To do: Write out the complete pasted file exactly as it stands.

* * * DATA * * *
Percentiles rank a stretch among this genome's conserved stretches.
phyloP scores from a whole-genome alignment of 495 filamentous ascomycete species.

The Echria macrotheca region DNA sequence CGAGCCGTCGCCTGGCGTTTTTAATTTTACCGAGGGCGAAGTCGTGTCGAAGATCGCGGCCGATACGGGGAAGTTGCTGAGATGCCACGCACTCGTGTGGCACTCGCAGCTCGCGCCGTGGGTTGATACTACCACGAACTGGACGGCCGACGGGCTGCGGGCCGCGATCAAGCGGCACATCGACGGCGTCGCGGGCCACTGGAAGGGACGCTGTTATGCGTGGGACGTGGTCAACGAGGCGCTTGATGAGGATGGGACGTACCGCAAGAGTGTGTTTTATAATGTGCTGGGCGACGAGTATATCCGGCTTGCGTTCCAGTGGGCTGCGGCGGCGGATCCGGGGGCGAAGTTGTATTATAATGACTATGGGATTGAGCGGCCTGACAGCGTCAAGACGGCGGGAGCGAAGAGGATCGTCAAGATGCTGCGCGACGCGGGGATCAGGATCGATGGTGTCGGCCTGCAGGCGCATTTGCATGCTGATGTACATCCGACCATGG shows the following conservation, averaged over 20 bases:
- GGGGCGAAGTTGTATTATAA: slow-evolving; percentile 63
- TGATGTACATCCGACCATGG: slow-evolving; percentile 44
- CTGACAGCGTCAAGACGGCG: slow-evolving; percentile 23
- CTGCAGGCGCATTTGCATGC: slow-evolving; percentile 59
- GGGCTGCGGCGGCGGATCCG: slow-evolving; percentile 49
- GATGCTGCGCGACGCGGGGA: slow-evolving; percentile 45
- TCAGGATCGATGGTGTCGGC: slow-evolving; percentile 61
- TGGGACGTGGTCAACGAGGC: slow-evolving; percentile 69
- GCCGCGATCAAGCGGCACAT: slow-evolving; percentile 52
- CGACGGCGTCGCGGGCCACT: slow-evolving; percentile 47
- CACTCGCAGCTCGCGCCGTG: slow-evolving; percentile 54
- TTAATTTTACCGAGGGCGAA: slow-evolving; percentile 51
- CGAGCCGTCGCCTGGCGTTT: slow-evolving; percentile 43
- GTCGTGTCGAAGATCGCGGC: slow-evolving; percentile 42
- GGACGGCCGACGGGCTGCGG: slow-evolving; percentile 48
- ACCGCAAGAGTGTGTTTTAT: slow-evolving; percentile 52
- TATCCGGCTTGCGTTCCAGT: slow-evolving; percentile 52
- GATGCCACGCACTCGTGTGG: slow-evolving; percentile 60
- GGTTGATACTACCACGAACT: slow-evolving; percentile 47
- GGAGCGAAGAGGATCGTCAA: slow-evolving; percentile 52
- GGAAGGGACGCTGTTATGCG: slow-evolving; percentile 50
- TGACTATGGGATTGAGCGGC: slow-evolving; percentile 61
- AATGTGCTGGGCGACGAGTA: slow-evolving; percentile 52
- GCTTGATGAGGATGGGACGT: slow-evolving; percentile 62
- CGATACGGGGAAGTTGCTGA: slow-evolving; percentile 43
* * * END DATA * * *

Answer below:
Percentiles rank a stretch among this genome's conserved stretches.
phyloP scores from a whole-genome alignment of 495 filamentous ascomycete species.

The Echria macrotheca region DNA sequence CGAGCCGTCGCCTGGCGTTTTTAATTTTACCGAGGGCGAAGTCGTGTCGAAGATCGCGGCCGATACGGGGAAGTTGCTGAGATGCCACGCACTCGTGTGGCACTCGCAGCTCGCGCCGTGGGTTGATACTACCACGAACTGGACGGCCGACGGGCTGCGGGCCGCGATCAAGCGGCACATCGACGGCGTCGCGGGCCACTGGAAGGGACGCTGTTATGCGTGGGACGTGGTCAACGAGGCGCTTGATGAGGATGGGACGTACCGCAAGAGTGTGTTTTATAATGTGCTGGGCGACGAGTATATCCGGCTTGCGTTCCAGTGGGCTGCGGCGGCGGATCCGGGGGCGAAGTTGTATTATAATGACTATGGGATTGAGCGGCCTGACAGCGTCAAGACGGCGGGAGCGAAGAGGATCGTCAAGATGCTGCGCGACGCGGGGATCAGGATCGATGGTGTCGGCCTGCAGGCGCATTTGCATGCTGATGTACATCCGACCATGG shows the following conservation, averaged over 20 bases:
- GGGGCGAAGTTGTATTATAA: slow-evolving; percentile 63
- TGATGTACATCCGACCATGG: slow-evolving; percentile 44
- CTGACAGCGTCAAGACGGCG: slow-evolving; percentile 23
- CTGCAGGCGCATTTGCATGC: slow-evolving; percentile 59
- GGGCTGCGGCGGCGGATCCG: slow-evolving; percentile 49
- GATGCTGCGCGACGCGGGGA: slow-evolving; percentile 45
- TCAGGATCGATGGTGTCGGC: slow-evolving; percentile 61
- TGGGACGTGGTCAACGAGGC: slow-evolving; percentile 69
- GCCGCGATCAAGCGGCACAT: slow-evolving; percentile 52
- CGACGGCGTCGCGGGCCACT: slow-evolving; percentile 47
- CACTCGCAGCTCGCGCCGTG: slow-evolving; percentile 54
- TTAATTTTACCGAGGGCGAA: slow-evolving; percentile 51
- CGAGCCGTCGCCTGGCGTTT: slow-evolving; percentile 43
- GTCGTGTCGAAGATCGCGGC: slow-evolving; percentile 42
- GGACGGCCGACGGGCTGCGG: slow-evolving; percentile 48
- ACCGCAAGAGTGTGTTTTAT: slow-evolving; percentile 52
- TATCCGGCTTGCGTTCCAGT: slow-evolving; percentile 52
- GATGCCACGCACTCGTGTGG: slow-evolving; percentile 60
- GGTTGATACTACCACGAACT: slow-evolving; percentile 47
- GGAGCGAAGAGGATCGTCAA: slow-evolving; percentile 52
- GGAAGGGACGCTGTTATGCG: slow-evolving; percentile 50
- TGACTATGGGATTGAGCGGC: slow-evolving; percentile 61
- AATGTGCTGGGCGACGAGTA: slow-evolving; percentile 52
- GCTTGATGAGGATGGGACGT: slow-evolving; percentile 62
- CGATACGGGGAAGTTGCTGA: slow-evolving; percentile 43